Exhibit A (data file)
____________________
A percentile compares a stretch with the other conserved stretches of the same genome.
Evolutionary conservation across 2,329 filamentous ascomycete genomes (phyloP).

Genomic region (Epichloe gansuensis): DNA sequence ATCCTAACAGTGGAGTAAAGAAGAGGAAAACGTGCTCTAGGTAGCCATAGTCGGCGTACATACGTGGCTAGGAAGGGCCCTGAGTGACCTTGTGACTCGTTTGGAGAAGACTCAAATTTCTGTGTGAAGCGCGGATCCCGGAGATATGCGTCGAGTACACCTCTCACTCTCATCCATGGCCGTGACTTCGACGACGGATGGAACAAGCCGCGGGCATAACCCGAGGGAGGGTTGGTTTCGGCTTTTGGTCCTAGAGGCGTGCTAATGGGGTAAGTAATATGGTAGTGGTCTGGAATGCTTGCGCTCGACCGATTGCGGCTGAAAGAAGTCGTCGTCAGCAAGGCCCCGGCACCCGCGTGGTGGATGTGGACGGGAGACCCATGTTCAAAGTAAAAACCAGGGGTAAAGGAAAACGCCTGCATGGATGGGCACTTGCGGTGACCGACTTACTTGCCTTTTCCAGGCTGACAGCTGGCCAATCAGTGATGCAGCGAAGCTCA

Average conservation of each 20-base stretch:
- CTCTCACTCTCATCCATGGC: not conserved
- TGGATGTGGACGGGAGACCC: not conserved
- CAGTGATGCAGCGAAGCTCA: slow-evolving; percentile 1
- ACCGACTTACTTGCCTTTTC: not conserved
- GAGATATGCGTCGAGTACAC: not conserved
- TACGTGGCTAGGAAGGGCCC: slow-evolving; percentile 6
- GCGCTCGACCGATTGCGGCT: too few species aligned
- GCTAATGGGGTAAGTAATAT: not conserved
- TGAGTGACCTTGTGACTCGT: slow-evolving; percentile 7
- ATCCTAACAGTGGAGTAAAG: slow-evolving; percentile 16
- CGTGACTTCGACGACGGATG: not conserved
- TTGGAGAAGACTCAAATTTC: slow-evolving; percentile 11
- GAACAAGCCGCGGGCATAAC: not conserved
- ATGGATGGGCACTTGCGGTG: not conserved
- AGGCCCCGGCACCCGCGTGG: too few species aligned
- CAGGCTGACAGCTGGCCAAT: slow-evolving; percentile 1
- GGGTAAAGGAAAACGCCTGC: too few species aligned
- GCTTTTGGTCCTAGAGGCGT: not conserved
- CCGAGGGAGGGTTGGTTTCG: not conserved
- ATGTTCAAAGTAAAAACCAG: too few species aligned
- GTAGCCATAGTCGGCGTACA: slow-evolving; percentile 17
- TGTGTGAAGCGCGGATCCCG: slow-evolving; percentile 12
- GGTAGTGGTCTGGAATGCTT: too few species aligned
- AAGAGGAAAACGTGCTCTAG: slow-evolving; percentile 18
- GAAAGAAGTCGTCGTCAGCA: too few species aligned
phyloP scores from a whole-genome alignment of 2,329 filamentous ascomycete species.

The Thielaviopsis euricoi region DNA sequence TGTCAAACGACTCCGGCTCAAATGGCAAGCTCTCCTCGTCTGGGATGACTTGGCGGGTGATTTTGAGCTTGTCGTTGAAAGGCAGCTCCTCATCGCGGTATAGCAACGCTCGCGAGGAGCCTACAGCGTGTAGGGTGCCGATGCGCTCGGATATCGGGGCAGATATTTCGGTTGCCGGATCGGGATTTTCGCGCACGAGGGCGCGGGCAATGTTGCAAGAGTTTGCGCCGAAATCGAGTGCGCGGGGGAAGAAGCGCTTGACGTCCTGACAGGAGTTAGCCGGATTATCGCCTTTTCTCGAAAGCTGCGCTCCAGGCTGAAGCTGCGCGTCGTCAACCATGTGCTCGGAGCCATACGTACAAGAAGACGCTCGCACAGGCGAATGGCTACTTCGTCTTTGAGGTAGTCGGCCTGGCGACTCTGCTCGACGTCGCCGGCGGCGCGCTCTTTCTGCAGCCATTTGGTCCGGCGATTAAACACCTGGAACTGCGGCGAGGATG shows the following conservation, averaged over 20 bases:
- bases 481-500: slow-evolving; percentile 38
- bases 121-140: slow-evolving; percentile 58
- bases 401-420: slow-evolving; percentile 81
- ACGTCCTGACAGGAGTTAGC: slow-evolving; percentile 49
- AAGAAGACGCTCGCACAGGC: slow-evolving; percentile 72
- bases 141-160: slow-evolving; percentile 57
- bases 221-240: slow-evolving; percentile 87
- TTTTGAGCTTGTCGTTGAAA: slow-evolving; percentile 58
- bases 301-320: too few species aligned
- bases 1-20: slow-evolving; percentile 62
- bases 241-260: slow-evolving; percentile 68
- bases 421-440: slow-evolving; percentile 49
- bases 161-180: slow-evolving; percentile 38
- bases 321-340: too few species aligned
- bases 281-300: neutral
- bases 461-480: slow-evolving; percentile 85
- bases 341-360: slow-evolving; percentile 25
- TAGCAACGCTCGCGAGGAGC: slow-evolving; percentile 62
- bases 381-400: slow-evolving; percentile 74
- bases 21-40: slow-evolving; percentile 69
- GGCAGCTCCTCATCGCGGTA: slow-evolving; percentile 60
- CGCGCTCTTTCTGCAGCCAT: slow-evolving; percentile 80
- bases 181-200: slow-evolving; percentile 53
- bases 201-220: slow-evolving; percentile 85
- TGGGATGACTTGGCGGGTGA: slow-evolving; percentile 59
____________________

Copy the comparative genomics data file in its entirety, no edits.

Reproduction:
A percentile compares a stretch with the other conserved stretches of the same genome.
Evolutionary conservation across 2,329 filamentous ascomycete genomes (phyloP).

Genomic region (Epichloe gansuensis): DNA sequence ATCCTAACAGTGGAGTAAAGAAGAGGAAAACGTGCTCTAGGTAGCCATAGTCGGCGTACATACGTGGCTAGGAAGGGCCCTGAGTGACCTTGTGACTCGTTTGGAGAAGACTCAAATTTCTGTGTGAAGCGCGGATCCCGGAGATATGCGTCGAGTACACCTCTCACTCTCATCCATGGCCGTGACTTCGACGACGGATGGAACAAGCCGCGGGCATAACCCGAGGGAGGGTTGGTTTCGGCTTTTGGTCCTAGAGGCGTGCTAATGGGGTAAGTAATATGGTAGTGGTCTGGAATGCTTGCGCTCGACCGATTGCGGCTGAAAGAAGTCGTCGTCAGCAAGGCCCCGGCACCCGCGTGGTGGATGTGGACGGGAGACCCATGTTCAAAGTAAAAACCAGGGGTAAAGGAAAACGCCTGCATGGATGGGCACTTGCGGTGACCGACTTACTTGCCTTTTCCAGGCTGACAGCTGGCCAATCAGTGATGCAGCGAAGCTCA

Average conservation of each 20-base stretch:
- CTCTCACTCTCATCCATGGC: not conserved
- TGGATGTGGACGGGAGACCC: not conserved
- CAGTGATGCAGCGAAGCTCA: slow-evolving; percentile 1
- ACCGACTTACTTGCCTTTTC: not conserved
- GAGATATGCGTCGAGTACAC: not conserved
- TACGTGGCTAGGAAGGGCCC: slow-evolving; percentile 6
- GCGCTCGACCGATTGCGGCT: too few species aligned
- GCTAATGGGGTAAGTAATAT: not conserved
- TGAGTGACCTTGTGACTCGT: slow-evolving; percentile 7
- ATCCTAACAGTGGAGTAAAG: slow-evolving; percentile 16
- CGTGACTTCGACGACGGATG: not conserved
- TTGGAGAAGACTCAAATTTC: slow-evolving; percentile 11
- GAACAAGCCGCGGGCATAAC: not conserved
- ATGGATGGGCACTTGCGGTG: not conserved
- AGGCCCCGGCACCCGCGTGG: too few species aligned
- CAGGCTGACAGCTGGCCAAT: slow-evolving; percentile 1
- GGGTAAAGGAAAACGCCTGC: too few species aligned
- GCTTTTGGTCCTAGAGGCGT: not conserved
- CCGAGGGAGGGTTGGTTTCG: not conserved
- ATGTTCAAAGTAAAAACCAG: too few species aligned
- GTAGCCATAGTCGGCGTACA: slow-evolving; percentile 17
- TGTGTGAAGCGCGGATCCCG: slow-evolving; percentile 12
- GGTAGTGGTCTGGAATGCTT: too few species aligned
- AAGAGGAAAACGTGCTCTAG: slow-evolving; percentile 18
- GAAAGAAGTCGTCGTCAGCA: too few species aligned
phyloP scores from a whole-genome alignment of 2,329 filamentous ascomycete species.

The Thielaviopsis euricoi region DNA sequence TGTCAAACGACTCCGGCTCAAATGGCAAGCTCTCCTCGTCTGGGATGACTTGGCGGGTGATTTTGAGCTTGTCGTTGAAAGGCAGCTCCTCATCGCGGTATAGCAACGCTCGCGAGGAGCCTACAGCGTGTAGGGTGCCGATGCGCTCGGATATCGGGGCAGATATTTCGGTTGCCGGATCGGGATTTTCGCGCACGAGGGCGCGGGCAATGTTGCAAGAGTTTGCGCCGAAATCGAGTGCGCGGGGGAAGAAGCGCTTGACGTCCTGACAGGAGTTAGCCGGATTATCGCCTTTTCTCGAAAGCTGCGCTCCAGGCTGAAGCTGCGCGTCGTCAACCATGTGCTCGGAGCCATACGTACAAGAAGACGCTCGCACAGGCGAATGGCTACTTCGTCTTTGAGGTAGTCGGCCTGGCGACTCTGCTCGACGTCGCCGGCGGCGCGCTCTTTCTGCAGCCATTTGGTCCGGCGATTAAACACCTGGAACTGCGGCGAGGATG shows the following conservation, averaged over 20 bases:
- bases 481-500: slow-evolving; percentile 38
- bases 121-140: slow-evolving; percentile 58
- bases 401-420: slow-evolving; percentile 81
- ACGTCCTGACAGGAGTTAGC: slow-evolving; percentile 49
- AAGAAGACGCTCGCACAGGC: slow-evolving; percentile 72
- bases 141-160: slow-evolving; percentile 57
- bases 221-240: slow-evolving; percentile 87
- TTTTGAGCTTGTCGTTGAAA: slow-evolving; percentile 58
- bases 301-320: too few species aligned
- bases 1-20: slow-evolving; percentile 62
- bases 241-260: slow-evolving; percentile 68
- bases 421-440: slow-evolving; percentile 49
- bases 161-180: slow-evolving; percentile 38
- bases 321-340: too few species aligned
- bases 281-300: neutral
- bases 461-480: slow-evolving; percentile 85
- bases 341-360: slow-evolving; percentile 25
- TAGCAACGCTCGCGAGGAGC: slow-evolving; percentile 62
- bases 381-400: slow-evolving; percentile 74
- bases 21-40: slow-evolving; percentile 69
- GGCAGCTCCTCATCGCGGTA: slow-evolving; percentile 60
- CGCGCTCTTTCTGCAGCCAT: slow-evolving; percentile 80
- bases 181-200: slow-evolving; percentile 53
- bases 201-220: slow-evolving; percentile 85
- TGGGATGACTTGGCGGGTGA: slow-evolving; percentile 59